In January, Avenue called Edmontonians to action. We asked whether our readers would support a monument celebrating the popular sketch comedy show SCTV, which was produced out of the Capital Region during its most successful years. The response was overwhelmingly positive — with more than 600 signatures in total — and, one month later, Avenue editor Steven Sandor, will be presenting ideas for a possible SCTV monument at PechaKucha on Feb. 2 at Metro Cinema.
Readers didn't just sign the petition, they suggested a monument and spread the message through social media.
Reader Chris Sanson suggested renaming an area around the current Global studios “Melonville,” or “scattering statues or plaques for a walking tour, with each spot a tribute.”
Another idea, suggested by Liam Cusack, is to create “an SCTV walk of fame where the cast members could put their hands and footprints into concrete.”
Cary Falez suggested that the monument be reminiscent of the show’s opening sequence (originally John Candy’s idea) where televisions are thrown from a second story window — but in this case the 1970s rabbit-eared TV set would be “five to eight times the actual size, carved in black granite and all contained within a glass display.”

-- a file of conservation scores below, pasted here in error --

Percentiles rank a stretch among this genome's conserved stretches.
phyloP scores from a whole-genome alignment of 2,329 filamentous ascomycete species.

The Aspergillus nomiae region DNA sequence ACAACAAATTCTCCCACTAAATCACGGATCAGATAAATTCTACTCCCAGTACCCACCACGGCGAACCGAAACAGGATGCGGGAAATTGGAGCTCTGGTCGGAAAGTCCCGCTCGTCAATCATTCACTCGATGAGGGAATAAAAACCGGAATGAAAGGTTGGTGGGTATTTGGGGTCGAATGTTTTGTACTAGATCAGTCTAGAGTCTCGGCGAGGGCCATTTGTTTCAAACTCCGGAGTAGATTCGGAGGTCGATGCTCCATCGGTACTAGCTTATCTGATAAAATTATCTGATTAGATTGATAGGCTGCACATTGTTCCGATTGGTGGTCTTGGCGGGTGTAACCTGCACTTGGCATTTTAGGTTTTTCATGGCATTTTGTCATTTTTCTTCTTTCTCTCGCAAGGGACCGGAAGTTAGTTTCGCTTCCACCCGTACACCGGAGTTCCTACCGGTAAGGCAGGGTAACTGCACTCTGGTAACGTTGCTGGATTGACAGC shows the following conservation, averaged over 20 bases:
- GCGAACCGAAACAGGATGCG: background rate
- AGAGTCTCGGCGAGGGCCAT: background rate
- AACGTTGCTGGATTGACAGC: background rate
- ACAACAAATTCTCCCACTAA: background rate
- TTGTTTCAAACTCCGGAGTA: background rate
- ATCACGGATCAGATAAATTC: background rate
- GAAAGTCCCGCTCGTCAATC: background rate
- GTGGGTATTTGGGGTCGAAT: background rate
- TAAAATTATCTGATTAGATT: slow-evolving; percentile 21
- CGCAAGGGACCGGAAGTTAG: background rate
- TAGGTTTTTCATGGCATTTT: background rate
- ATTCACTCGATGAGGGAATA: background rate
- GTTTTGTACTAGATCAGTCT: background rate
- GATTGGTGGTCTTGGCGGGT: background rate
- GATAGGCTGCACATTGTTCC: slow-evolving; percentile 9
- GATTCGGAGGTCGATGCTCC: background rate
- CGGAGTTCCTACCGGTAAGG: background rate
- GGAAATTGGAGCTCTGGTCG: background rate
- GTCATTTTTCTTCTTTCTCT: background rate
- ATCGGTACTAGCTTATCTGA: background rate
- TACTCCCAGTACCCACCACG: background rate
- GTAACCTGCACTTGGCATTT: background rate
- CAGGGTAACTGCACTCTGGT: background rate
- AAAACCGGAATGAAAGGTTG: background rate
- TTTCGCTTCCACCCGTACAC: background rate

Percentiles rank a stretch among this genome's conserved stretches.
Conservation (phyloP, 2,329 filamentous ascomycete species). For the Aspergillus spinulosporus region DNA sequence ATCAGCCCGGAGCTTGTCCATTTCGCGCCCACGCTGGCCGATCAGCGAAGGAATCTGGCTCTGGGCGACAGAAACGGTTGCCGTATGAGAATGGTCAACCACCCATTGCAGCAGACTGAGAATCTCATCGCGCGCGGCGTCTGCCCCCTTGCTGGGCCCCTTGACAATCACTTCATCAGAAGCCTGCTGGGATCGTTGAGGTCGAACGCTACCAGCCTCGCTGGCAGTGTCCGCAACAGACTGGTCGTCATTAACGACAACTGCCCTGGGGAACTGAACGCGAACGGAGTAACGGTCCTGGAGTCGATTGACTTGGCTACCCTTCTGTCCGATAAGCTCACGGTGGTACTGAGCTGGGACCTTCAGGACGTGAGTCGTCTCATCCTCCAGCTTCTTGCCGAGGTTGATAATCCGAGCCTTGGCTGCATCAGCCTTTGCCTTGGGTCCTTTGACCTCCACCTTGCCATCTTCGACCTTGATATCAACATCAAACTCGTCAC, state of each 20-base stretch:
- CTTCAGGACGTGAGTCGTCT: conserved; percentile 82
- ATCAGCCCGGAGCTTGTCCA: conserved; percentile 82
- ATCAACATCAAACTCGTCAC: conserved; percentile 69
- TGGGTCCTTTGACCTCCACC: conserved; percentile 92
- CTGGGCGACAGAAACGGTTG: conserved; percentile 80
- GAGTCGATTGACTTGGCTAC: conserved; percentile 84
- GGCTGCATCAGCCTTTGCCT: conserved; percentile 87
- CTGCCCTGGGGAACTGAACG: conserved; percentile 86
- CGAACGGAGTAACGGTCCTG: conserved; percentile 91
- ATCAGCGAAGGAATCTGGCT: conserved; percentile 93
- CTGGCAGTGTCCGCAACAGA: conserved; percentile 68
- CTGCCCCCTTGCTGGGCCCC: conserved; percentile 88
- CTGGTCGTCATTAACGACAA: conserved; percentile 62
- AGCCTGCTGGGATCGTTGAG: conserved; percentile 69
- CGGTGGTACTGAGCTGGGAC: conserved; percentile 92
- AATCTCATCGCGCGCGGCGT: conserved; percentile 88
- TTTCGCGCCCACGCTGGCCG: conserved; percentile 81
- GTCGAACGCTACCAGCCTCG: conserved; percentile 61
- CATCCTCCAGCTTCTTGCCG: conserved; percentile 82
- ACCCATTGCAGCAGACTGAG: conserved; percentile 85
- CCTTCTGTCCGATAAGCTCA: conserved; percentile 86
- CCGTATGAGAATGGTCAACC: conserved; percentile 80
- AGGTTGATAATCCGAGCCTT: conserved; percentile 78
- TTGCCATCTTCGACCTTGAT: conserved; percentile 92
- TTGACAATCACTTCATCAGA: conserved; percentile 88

Jeff Robbins, author of Second City Television: A History and Episode Guide, signed the petition and suggested "maps could be made up to allow for self-guided tours of prominent SCTV locations where certain segments were filmed."
Edmonton Journal columnist David Staples gave a great recap of all the positive things that the members of SCTV have said about Edmonton over the years, and Colby Cosh blogged a solid pro-monument argument for Maclean's.
We even heard from Doug McKenzie himself. When asked if Edmonton played an important role in the filming of SCTV, Dave Thomas doesn’t even hesitate. “There’s no doubt in my mind that Edmonton played a seminal role in the history of SCTV," he said. "Bob and Doug were born in Edmonton.”
When we talked to SCTV alumnus Joe Flaherty about honouring the show in Edmonton, he was equally enthused: “I love the idea. All false modesty aside, it sounds great.”